We decided to get off the Vaporetto at the first stop on Venice, at Fondamenta Nove, located on the northern side of the island. From this stop, we walked along the water, then easily found the signs to the Jewish Ghetto. I was quite interested in seeing the ghetto, which was the first Jewish ghetto, begun in the 1500s, and opened by Napoleon. Unfortuately, it was late on a Friday, and the museum was not offering any more tours, so we had to put this area on my list of places for return. The ghetto lies in the Cannaregio Sestiere (district,) which has few tourists and offers the opportunity to see the "real Venice,"- quite refreshing! After exploring as much as we could, we decided to make our way back towards the tourists. Right outside of the ghetto, we found a very kind looking gondoliere. Since my mom´s anniversary gift to us was money to be used towards a gondola ride, we figured that this was the right gondoliere to go with.

Entrance to Jewish ghetto, view from the gondola.
The gondola ride went around the northern part of the city, and was wonderful! Although they are not cheap, taking a gondola ride is definately something that must be done if you´re in Venice. Since we departed from the Cannaregio area, we spent most of our time on quiet, small canals. Our gondoliere told us a lot about the history of the area, including the history of the architecture, which was quite interesting. We did spend about 5 minutes on the Grand Canal, which was very busy with lots of boating traffic. After our time on the Grand Canal, it was a pleasure to return to the quiet canals of Cannaregio. We circled around the ghetto, and our gondoliere gave us more history of the area. The ride lasted about 40 minutes, and was simply amazing! Venice seems completely different from the water!

After our magical gondola ride, we floated back towards Piazza San Marco. Of course, we got lost numerous times, but that´s okay in Venice! We finally got back to Piazza San Marco around 7, and decided that we were very tired, and it was time to head back to the hotel. The ride on the Vaporetto was about an hour, and was a nice way to relax after our busy day. We had another wonderful dinner in Lido di Jesolo.

We left on Saturday morning to head to Chioggia for a while. Chioggia is a fishing village, that is about an hour drive south of Venice. Of course, this was on a Saturday morning, and many Italians were heading to the beach for the day. The drive took us about 3 hours, and we found a parking problem in Chioggia. The town itself was very cute, it has a much more Italian feel to it than Venice, since it is not such a tourist destination. Like Venice, there are canals winding through the town, and many historic buildings. We could only stay for a short while, due to the parking siutation. Next time, we know to take a Vaporetto to Chioggia for the day, and leave the car back at the hotel!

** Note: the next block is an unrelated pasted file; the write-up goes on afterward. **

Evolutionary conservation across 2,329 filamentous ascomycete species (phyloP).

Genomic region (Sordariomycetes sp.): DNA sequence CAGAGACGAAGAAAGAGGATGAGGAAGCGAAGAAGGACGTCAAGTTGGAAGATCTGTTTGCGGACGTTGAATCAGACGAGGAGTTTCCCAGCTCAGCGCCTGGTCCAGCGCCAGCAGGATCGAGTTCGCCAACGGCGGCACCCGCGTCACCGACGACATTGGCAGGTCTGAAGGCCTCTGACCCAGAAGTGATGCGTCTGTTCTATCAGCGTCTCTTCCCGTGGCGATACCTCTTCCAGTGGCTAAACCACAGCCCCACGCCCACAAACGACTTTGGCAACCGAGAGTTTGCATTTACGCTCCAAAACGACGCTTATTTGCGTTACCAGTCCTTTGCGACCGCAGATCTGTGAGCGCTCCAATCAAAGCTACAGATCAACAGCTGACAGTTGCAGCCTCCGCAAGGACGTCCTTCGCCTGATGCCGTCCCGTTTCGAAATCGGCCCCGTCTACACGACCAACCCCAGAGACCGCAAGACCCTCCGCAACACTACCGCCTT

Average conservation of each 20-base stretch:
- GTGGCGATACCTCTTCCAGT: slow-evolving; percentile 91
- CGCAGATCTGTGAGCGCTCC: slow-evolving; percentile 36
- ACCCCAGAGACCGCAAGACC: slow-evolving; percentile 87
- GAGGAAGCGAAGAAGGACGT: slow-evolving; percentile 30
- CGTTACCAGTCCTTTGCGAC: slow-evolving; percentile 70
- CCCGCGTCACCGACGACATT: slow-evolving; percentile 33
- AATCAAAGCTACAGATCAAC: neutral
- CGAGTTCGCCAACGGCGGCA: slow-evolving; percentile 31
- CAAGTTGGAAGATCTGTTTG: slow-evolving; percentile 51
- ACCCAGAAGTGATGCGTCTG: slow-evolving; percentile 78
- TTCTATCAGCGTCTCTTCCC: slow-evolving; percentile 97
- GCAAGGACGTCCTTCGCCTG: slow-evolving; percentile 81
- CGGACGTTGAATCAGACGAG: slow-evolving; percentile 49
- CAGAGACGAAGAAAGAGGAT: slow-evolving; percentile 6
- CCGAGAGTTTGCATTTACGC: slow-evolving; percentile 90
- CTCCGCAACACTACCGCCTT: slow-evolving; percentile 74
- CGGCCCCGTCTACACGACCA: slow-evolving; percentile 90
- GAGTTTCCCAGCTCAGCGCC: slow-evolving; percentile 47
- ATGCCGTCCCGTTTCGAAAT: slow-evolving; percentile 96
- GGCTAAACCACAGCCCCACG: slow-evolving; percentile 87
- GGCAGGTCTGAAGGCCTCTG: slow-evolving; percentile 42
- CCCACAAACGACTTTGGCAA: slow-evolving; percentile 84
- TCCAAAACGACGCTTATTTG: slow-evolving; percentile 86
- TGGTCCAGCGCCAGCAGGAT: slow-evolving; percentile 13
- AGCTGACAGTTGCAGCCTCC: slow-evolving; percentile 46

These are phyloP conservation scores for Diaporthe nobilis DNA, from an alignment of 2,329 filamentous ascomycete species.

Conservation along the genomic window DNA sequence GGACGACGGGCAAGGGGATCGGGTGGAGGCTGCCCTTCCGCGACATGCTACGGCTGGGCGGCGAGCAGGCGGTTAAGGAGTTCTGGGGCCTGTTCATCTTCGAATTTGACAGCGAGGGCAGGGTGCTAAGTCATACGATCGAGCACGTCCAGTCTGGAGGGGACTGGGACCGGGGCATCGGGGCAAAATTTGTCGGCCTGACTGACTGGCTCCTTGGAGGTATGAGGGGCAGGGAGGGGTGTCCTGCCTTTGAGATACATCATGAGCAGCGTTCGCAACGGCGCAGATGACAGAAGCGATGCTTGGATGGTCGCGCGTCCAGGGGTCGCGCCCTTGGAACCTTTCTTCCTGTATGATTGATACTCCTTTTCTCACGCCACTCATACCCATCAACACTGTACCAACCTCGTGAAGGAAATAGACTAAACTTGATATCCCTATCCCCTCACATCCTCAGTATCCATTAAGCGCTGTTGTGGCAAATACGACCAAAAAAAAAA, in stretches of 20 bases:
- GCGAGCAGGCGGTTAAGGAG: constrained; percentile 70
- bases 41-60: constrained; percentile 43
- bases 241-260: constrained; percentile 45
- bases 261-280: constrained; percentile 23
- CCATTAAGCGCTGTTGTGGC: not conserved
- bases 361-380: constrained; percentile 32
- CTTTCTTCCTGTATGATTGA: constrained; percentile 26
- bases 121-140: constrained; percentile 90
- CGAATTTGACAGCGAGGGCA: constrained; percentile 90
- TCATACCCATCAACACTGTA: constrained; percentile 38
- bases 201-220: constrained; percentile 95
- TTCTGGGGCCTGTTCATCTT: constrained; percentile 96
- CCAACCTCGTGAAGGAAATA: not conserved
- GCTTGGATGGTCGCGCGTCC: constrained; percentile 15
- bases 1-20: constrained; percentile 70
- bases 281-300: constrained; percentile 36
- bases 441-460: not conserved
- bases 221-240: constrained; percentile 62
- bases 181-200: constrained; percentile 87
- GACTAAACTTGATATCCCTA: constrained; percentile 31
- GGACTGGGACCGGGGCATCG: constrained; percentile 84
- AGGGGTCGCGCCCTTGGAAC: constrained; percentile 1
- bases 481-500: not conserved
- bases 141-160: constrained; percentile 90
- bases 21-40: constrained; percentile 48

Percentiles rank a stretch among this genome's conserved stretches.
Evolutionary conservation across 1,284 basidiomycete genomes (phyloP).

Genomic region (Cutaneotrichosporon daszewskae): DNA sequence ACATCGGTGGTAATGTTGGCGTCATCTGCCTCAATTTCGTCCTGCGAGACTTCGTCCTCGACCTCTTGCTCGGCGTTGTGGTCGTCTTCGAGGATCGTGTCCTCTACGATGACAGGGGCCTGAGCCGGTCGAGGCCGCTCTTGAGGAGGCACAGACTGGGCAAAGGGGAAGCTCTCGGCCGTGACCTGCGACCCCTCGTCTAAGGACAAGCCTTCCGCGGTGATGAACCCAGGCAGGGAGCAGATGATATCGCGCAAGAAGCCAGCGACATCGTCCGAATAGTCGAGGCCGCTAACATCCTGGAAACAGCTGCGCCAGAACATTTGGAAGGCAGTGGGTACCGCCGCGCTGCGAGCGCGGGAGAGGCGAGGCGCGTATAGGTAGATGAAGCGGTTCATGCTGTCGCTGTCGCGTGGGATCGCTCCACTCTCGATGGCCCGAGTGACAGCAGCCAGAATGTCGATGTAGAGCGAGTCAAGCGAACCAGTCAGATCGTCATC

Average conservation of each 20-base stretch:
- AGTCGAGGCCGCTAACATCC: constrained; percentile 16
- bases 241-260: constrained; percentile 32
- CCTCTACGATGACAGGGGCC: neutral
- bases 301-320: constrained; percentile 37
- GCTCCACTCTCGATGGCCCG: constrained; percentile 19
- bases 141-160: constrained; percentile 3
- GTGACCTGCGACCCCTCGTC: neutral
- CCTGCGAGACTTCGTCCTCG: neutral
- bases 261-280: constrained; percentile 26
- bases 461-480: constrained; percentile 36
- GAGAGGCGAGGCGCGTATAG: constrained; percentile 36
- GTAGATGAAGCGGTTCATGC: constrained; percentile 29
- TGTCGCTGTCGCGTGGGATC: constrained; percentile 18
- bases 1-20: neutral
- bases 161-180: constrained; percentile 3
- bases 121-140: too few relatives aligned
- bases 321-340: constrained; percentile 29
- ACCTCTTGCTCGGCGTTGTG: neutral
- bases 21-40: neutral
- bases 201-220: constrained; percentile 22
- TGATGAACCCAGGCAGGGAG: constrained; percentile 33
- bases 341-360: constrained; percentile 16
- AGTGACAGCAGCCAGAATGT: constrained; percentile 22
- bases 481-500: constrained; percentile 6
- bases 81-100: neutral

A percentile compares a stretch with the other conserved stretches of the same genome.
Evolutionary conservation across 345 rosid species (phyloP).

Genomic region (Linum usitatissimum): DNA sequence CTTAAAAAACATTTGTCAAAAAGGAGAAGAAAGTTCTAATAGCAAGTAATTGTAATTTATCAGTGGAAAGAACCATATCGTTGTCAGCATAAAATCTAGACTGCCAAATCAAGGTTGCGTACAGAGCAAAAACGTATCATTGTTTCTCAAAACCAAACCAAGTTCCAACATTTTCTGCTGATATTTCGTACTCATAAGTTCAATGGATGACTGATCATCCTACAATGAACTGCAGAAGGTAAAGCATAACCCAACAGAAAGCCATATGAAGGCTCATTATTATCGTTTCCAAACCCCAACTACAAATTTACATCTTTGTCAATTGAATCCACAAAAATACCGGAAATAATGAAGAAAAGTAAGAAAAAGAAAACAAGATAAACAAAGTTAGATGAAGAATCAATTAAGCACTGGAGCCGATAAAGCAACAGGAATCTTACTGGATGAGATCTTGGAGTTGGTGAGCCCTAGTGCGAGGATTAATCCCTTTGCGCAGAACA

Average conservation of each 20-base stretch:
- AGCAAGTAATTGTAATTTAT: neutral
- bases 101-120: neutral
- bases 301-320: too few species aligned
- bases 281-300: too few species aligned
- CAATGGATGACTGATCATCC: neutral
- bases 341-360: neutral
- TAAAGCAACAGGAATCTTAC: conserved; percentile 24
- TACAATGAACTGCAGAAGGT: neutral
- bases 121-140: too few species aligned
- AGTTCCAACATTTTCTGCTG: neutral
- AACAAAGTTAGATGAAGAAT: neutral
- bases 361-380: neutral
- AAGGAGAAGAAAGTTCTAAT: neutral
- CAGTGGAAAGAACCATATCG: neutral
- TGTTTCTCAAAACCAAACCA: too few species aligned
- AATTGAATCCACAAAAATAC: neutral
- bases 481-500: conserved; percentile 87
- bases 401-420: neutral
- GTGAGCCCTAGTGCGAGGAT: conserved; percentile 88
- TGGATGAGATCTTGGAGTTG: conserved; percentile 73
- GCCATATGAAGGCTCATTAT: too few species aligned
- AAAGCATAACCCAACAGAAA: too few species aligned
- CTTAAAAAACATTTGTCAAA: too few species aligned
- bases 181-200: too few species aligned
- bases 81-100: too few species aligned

Since we were driving home anyway, we left Chioggia and headed north. Verona lay in our diretion, so we decided to spend some time there, before really making our way home. I was so surprised by Verona, which is a bustling, wonderful city! After parking, we walked through the gateway in the city wall to find a magical place! We were totally blown away by the gigantic Roman arena in the center, which is the world´s thrid largest Roman arena. There were so many wonderful buildings. We made our way to the Piazza Bra, one of the many lovely squares in Verona. This is surrounded by the incredible town hall, and many wonderful restaurants. Off of Piazza Bra are many of the pedestrian shopping streets, for which European cities are well known. Verona is really a fashion haven, which again surprised me. I though fashion was regulated to Milan. We followed a busy but exciting street, and found ourselves at Piazza delle Erbe. The Piazza delle Erbe was the site of the Roman Forum, and is surrounded by amazingly beautiful buildings.

Verona city wall

Roman arena, Verona

Palazzo Maffei, Verona

On our way back to the car, we happened upon a car racing event. Only a few of the many old cars had come in, and we only spent a few minutes. After we left, we drove around Verona, and were extremely impressed by all the things to see. We finally left Verona around 7 pm, and headed home.

The ride from Verona to Stuttgart lasted about 6 hours, which meant we made extremely good time. Our drive took us through the infamous St. Gothard tunnel, which has been the scene of many frightful accidents recently. We drove along through Zurich, and finally pulled in to our driveway at 1:00 am. Overall, it was one of the best trips ever, and a very special way to celebrate us!!

Our pictures from the trip are at: